All change on Visas

Written by Alison Price

The June announcement of a new “start-up” visa was a surprise to EEUK members; many of which are still working to improve the internal administrative experience for supporting international graduates to stay in the UK to work on their business under the current “Tier 1” visas.  Although the Home Office recently doubled the number of Tier 1 ‘exceptional talent’ visas to 2,000, this still makes Tier 1 activity relatively unusual for most EEUK member staff and something that members have already come together to discuss the requirements of and how to improve the student experience.

The new ‘startup visa’ will launch in Spring 2019 (replacing Tier 1) and making the visa process “faster and smoother” for all entrepreneurs coming to the UK by using the migration system to encourage businesses to set up in the UK. With a much broader brief than graduate entrepreneurs, this new visa clearly has larger aspirations with an ambition to attract foreign business founders with a “genuine and credible business idea” to remain in the UK.  But the impact for the university sector is not yet fully described.

Many, such as the Russell Group, are seeking for the Home Office to build on the current graduate entrepreneur route by reducing the administrative burden for those wanting to stay for 24 months.  Therefore the initial response from EEUK Board is cautiously optimistic, hinting at the role of universities as start-up hubs within their cities and regions.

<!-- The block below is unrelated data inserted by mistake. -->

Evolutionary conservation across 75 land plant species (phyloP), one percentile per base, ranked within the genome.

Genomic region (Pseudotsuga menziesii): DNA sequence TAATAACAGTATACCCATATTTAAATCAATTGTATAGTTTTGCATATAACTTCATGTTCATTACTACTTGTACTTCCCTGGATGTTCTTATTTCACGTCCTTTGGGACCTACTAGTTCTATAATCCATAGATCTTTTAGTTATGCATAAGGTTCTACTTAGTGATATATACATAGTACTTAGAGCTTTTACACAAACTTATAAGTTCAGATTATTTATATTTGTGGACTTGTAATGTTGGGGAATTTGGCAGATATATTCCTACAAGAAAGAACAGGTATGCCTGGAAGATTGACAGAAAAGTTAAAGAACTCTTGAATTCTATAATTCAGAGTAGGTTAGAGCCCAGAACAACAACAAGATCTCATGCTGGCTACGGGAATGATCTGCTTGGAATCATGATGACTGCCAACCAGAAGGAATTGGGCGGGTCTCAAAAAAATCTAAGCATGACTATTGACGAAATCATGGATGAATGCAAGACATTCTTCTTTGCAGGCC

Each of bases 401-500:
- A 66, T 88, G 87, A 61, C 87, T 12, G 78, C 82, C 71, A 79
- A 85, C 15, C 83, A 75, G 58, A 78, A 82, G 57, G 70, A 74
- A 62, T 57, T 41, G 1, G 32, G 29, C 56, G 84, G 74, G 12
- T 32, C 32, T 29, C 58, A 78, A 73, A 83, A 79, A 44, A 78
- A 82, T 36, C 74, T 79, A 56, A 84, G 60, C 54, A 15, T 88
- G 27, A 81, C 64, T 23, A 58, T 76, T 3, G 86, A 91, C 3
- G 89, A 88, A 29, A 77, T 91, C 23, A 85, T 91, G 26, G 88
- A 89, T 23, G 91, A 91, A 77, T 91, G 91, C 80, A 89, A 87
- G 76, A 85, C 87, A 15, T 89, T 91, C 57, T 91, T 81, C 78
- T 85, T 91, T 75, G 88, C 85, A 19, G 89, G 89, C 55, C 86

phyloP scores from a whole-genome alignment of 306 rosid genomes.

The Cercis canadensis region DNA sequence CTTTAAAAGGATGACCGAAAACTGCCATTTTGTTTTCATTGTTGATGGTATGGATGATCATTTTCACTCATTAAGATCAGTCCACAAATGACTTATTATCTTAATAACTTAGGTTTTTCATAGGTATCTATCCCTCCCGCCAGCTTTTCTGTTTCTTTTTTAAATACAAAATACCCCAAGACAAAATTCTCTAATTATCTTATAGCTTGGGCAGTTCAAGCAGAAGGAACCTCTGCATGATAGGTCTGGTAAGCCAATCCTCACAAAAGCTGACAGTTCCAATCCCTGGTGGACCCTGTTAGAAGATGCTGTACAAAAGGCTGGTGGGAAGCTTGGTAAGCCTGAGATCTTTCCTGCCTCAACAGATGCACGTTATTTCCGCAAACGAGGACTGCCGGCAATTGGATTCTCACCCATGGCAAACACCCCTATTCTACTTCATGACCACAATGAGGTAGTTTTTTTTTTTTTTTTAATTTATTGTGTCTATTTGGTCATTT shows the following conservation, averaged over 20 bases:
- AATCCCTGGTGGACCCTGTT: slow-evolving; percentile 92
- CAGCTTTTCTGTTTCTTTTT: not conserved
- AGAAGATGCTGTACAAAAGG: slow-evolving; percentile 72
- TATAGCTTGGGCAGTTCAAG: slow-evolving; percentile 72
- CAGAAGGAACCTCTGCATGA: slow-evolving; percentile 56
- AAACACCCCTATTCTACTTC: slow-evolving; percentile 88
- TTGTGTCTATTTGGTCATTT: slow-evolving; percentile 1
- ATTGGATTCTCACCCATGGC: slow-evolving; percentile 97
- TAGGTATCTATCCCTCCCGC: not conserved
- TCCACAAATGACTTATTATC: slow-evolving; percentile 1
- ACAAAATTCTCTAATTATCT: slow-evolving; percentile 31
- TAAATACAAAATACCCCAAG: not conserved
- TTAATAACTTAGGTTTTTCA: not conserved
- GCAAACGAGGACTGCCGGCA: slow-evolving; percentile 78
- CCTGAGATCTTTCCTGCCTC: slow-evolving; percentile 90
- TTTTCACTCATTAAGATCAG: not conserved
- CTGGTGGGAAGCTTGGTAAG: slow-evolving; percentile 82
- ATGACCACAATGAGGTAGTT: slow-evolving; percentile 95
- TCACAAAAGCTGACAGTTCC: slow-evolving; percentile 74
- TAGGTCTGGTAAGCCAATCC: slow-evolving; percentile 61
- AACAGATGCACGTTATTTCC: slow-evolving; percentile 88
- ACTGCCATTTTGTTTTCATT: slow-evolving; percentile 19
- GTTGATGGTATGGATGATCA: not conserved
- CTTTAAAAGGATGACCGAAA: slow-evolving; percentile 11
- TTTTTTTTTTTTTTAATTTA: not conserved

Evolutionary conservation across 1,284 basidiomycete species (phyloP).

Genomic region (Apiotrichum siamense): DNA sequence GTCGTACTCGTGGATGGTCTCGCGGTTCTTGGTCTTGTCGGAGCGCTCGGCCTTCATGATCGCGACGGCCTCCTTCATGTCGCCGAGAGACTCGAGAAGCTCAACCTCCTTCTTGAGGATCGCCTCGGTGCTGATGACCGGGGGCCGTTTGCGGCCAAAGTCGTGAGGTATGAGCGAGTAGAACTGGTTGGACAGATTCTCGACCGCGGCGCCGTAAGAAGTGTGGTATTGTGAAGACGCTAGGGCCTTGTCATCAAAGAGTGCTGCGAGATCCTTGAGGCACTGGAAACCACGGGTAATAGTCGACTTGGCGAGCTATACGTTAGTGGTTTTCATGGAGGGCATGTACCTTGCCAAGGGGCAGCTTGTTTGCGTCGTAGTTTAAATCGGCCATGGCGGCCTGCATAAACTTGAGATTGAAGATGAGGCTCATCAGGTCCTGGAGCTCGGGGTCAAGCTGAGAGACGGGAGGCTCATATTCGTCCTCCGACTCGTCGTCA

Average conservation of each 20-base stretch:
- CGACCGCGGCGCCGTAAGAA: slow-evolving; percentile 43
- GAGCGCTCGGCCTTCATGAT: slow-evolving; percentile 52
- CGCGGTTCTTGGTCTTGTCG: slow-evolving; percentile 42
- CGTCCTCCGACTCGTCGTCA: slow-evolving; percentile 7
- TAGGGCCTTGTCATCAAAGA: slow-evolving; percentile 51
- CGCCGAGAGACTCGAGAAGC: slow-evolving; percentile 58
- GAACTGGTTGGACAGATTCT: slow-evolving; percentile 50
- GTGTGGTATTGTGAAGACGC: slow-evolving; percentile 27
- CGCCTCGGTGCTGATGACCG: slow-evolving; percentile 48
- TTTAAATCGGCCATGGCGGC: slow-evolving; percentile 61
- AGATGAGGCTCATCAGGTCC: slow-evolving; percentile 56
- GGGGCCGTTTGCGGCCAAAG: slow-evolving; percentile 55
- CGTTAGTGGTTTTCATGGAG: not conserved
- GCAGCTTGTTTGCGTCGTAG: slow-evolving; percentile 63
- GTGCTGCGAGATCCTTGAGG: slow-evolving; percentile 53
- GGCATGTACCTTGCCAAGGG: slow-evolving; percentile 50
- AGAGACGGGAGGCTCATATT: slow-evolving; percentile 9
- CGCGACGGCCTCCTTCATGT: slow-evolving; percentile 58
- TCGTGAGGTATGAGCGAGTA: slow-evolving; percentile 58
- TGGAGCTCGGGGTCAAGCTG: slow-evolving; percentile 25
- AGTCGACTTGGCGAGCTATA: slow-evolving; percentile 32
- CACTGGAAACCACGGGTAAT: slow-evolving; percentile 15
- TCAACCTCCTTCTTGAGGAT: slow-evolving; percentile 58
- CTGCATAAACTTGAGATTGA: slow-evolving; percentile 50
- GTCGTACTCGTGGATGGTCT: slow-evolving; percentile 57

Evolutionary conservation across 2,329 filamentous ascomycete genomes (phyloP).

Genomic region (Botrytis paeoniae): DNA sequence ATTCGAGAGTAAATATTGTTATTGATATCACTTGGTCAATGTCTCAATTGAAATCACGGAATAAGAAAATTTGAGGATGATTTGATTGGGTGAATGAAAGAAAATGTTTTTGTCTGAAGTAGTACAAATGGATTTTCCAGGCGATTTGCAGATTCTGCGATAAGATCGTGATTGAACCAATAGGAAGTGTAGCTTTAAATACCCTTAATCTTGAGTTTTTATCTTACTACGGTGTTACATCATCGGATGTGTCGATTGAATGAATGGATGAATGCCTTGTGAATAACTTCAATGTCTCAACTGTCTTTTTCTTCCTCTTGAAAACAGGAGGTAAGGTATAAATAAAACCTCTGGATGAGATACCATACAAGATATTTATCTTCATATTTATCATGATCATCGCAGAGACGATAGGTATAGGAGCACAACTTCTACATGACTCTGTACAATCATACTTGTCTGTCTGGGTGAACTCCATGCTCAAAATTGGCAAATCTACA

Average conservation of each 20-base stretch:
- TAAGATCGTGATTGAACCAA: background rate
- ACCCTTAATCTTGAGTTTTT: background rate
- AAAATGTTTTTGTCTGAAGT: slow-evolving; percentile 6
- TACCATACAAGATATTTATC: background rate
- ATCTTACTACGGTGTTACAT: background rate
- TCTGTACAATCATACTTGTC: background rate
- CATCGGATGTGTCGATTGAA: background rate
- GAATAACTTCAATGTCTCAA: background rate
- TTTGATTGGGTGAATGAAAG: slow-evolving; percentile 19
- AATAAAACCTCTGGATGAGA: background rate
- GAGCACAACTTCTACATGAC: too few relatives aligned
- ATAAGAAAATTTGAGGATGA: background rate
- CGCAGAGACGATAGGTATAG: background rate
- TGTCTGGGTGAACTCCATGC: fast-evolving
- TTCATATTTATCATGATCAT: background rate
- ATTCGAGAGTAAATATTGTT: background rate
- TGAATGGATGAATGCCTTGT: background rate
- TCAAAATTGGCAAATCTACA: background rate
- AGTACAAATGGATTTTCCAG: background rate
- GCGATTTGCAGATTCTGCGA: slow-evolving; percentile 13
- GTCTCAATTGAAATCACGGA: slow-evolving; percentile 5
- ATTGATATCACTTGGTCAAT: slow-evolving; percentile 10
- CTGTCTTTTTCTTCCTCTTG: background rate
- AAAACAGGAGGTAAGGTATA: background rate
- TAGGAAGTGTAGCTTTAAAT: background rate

“EEUK broadly welcomes the Home Secretary’s announcement of new start up visas. Universities play a vital role as anchors in their communities stimulating new enterprises, driving the creation of new jobs and regional economic growth. Many EEUK members also operate incubators and could support growth from international entrepreneurs building on their global reach and influence. EEUK members are pivotal to developing entrepreneurial mindsets, innovative thinking and generating a pipeline of new start-ups”.

However, initial indications suggest that there is an expectation that any applicant will need to be endorsed by a university or approved business sponsor in order to gain the new visa. With few businesses ready to engage with extensive paperwork, the role of EEUK members may be extended to support applicants outside their student body.  This could create initial administrative problems for members seeking to develop new institutional systems in response to these changes.

EEUK members welcome the opportunity to engage on the development of this process and will come together as information is provided to support the integration of this approach into their professional practice.

Alison Price

Head of Policy, Enterprise Educators UK